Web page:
There is no doubt that no trophy in eight years just doesn’t sit right with the red half of north London.
A move to a brand new multi-million pound stadium - in the form of the Emirates Stadium - at the beginning of the 2006/07 season was meant to kick-start the next era of success and trophies for the Gunners.
The move was signalled as an opportunity to compete with the major players of European football and whilst Arsenal have continued to qualify for the Champions League each season they have failed to emulate the final years at Highbury.
Arsene Wenger joined the club in October 1996 and was the club's first manager from outside of the UK. He came with new ideas about training, diet and lifestyle. Between 1996 and 2005 he led his team to three Premier League titles, four FA Cup successes and four Community Shields. This included two double-winning seasons in 1997/98 and 2001/02, and the "Invincibles" of 2003/04.
There is no doubt that Wenger brought to England some of the greatest players to grace British soil: Freddie Ljungberg, Patrick Vieira, Robert Pires, Emmanuel Petit and not to forget the great Thierry Henry. However, since the move away from Highbury and the departure of these fantastic footballers Arsenal have found themselves in a rut.
Since their last FA Cup success in 2005 Arsenal have allowed a whole host of players to leave the club, including Ashley Cole (Chelsea), Patrick Vieira (Juventus), Thierry Henry (Barcelona), Cesc Fabregas (Barcelona), Kolo Toure (Manchester City), Gael Clichy (Manchester City), Samir Nasri (Manchester City) and Robin van Persie (Manchester United).
If you total the number of medals won by players who have left Arsenal since 2005 you reach the astounding figure of 67. Cole alone has won eight major trophies with Chelsea since 2005.
Arsenal are now a selling club. Allowing one or two of your best players to move to European rivals such as Juventus and Barcelona is part and parcel of the modern game and, in the early Emirates years, moves for Henry and Vieira were untimely but not terminal. Unfortunately the trend has continued with players now leaving for destinations closer to home - in particular Manchester City and in the case of Van Persie, Manchester United.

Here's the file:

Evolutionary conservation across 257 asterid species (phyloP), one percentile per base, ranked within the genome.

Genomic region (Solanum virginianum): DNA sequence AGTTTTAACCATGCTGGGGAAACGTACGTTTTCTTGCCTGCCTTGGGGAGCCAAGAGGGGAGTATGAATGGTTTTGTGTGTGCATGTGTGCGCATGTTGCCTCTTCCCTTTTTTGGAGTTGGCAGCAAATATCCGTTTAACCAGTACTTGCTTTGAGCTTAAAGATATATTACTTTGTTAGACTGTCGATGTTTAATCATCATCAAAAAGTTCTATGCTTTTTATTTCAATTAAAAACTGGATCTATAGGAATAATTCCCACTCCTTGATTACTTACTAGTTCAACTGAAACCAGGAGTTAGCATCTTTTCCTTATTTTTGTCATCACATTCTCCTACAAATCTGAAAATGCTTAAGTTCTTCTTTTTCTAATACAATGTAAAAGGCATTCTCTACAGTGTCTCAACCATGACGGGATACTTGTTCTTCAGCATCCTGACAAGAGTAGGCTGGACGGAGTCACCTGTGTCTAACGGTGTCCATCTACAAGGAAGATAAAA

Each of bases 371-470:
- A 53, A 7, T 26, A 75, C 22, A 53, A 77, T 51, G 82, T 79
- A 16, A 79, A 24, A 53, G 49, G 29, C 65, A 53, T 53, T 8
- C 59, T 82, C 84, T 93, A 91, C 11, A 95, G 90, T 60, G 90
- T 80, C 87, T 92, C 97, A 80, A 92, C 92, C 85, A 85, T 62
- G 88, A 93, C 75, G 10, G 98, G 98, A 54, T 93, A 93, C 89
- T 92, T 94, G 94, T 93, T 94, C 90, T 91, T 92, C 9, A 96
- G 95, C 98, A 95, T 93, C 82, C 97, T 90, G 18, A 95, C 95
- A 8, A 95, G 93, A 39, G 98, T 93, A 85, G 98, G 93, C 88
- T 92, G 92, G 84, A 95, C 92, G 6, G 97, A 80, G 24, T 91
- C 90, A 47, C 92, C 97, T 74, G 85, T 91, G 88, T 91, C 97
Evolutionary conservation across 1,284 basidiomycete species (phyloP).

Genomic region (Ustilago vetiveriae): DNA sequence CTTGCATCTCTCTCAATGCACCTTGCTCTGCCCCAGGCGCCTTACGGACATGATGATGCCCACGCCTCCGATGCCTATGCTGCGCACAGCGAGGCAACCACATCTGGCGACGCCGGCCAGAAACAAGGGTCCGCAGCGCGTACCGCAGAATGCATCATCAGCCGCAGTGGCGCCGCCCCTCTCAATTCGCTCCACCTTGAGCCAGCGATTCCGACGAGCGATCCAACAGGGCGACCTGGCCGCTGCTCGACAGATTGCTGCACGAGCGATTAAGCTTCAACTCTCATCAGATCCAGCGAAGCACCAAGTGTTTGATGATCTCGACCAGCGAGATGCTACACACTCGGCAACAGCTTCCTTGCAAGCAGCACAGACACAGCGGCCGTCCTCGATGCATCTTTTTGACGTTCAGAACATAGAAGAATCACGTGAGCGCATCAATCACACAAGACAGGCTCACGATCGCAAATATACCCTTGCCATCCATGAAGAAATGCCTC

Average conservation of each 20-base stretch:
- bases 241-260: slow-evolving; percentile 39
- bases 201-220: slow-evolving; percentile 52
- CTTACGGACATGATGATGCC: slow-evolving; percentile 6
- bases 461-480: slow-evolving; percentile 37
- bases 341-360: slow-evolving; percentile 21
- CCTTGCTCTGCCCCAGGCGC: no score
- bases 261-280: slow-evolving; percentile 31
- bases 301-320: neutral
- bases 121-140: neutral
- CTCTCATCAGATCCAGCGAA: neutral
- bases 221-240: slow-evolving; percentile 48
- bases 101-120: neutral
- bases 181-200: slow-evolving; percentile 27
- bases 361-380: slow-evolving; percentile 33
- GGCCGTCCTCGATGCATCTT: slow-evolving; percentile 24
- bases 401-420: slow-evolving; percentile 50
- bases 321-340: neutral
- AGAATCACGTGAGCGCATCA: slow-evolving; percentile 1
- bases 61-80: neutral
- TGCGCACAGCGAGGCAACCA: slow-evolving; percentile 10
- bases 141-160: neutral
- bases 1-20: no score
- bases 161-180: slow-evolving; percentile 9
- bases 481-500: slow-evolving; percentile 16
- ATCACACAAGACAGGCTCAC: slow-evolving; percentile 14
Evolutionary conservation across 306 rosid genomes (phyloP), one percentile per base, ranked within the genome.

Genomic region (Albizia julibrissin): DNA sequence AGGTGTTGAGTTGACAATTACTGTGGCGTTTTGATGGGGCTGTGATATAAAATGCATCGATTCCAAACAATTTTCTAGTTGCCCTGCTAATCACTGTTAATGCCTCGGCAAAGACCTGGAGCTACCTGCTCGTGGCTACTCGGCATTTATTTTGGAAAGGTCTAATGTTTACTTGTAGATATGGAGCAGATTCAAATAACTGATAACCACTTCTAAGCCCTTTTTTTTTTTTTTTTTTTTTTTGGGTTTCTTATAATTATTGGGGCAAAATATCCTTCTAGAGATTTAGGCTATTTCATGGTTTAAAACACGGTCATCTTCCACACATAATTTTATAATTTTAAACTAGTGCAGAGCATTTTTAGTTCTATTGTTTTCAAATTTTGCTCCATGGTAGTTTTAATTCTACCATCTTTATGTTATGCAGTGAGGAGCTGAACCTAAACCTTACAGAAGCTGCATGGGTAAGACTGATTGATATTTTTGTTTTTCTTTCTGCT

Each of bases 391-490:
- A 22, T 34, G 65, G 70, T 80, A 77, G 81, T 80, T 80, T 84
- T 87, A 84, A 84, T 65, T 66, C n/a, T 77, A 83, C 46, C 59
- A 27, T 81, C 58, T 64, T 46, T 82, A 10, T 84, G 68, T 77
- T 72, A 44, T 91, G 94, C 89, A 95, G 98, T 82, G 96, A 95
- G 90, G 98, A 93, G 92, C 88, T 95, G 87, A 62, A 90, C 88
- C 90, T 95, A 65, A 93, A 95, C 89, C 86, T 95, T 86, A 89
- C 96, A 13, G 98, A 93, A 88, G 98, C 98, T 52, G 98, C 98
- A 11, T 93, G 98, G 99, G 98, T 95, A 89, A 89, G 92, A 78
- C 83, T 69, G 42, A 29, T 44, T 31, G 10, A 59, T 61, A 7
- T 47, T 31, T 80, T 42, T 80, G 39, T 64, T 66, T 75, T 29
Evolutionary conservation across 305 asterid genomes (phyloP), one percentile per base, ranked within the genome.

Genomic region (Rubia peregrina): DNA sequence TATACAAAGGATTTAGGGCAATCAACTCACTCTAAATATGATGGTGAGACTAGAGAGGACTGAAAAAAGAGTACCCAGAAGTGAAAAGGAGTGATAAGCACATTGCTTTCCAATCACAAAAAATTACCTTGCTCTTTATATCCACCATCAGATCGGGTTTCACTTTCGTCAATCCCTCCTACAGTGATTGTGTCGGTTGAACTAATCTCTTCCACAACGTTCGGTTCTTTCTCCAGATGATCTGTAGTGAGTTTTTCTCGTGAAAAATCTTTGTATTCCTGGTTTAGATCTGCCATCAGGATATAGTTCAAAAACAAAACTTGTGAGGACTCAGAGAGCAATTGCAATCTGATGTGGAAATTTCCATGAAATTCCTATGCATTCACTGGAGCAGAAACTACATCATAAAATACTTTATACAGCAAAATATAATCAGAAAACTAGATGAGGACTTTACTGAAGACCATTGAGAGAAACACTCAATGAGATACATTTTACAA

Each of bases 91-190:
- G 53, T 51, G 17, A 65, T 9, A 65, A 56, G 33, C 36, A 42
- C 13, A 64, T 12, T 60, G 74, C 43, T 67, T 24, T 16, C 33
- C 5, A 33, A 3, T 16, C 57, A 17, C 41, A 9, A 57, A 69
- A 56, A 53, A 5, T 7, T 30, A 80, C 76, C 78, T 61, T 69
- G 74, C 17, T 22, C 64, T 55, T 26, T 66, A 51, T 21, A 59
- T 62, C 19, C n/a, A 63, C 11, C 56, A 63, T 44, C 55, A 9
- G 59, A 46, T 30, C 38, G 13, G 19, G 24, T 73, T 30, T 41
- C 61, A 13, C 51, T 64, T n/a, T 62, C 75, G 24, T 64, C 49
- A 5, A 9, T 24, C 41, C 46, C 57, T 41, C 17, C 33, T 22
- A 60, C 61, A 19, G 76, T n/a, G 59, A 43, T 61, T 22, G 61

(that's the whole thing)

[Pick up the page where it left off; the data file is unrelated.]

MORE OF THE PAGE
If Arsenal hope to continue at the highest level of the English and European game this habit needs to stop. Allowing your top goalscorer and world-class international to move to one of your closest rivals signifies a shift in power. For all Wenger's bullish rebukes that Arsenal can still challenge for the Premier League title the evidence is there to see. Players are leaving to win medals, to play with better players and if Arsenal finish outside the top four, to continue to play at the highest level in the Champions League.
In the early 2000s, Arsenal were to be feared. They played some of the best football seen in the modern era and counter attacked with incredible pace with some of the world's most talented players. Now plain and simple they don't. Santi Cazorla is a fantastic player but he is no David Silva and arguably not even at the level of Juan Mata at Chelsea. Olivier Giroud is no Ian Wright, Dennis Bergkamp, Henry or Van Persie, and Mikel Arteta is no Vieira or Fabregas.
If Spurs do finish fourth and pip Arsenal into the Champions League, Arsenal will be in a serious downward spiral. If they manage to save their season and finish third or fourth it has to be time to change, radically.
Rip up the wage structure, consider the make-up of the board, sign a number of established top-class players and perhaps consider the introduction of a new manager to take them forward.
Wenger has been a great manager but in recent years he has been part of a progressively weaker Arsenal team; the worst part being that nothing has been done to solve the situation.
If they take the opportunity they may be able to move onwards and upwards - if they don’t they may find themselves back in the wilderness, as they were when Wenger took over the club in the mid 1990s.
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